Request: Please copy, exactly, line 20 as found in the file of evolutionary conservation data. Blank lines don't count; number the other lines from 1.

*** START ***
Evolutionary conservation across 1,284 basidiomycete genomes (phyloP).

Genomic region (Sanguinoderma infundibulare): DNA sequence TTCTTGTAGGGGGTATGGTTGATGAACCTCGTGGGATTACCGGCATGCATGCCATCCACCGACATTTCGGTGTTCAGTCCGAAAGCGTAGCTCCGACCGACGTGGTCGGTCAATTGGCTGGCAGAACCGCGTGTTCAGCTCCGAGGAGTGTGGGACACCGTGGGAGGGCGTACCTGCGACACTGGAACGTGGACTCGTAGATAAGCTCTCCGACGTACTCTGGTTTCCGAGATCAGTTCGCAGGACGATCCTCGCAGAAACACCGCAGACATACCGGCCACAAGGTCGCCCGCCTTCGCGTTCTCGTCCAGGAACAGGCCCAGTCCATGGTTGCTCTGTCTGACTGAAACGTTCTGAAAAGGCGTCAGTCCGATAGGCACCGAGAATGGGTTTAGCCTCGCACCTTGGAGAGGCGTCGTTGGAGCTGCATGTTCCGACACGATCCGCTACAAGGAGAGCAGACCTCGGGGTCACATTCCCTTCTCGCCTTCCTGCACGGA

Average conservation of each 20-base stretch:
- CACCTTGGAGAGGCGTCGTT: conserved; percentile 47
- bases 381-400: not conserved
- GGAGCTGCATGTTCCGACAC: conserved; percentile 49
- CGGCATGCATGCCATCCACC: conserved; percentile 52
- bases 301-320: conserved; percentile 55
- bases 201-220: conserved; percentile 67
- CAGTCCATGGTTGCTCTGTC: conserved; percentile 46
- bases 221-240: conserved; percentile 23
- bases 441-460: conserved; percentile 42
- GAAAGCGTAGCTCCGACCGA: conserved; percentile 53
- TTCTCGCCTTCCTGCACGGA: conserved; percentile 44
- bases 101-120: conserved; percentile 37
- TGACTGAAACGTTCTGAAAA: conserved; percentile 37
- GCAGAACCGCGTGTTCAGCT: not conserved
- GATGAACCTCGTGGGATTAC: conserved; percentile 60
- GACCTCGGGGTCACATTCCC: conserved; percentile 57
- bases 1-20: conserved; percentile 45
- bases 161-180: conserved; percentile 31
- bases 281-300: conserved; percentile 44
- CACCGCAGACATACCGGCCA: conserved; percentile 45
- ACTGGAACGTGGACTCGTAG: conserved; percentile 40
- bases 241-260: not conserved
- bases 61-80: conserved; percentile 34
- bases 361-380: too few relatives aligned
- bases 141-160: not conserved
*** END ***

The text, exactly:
- bases 1-20: conserved; percentile 45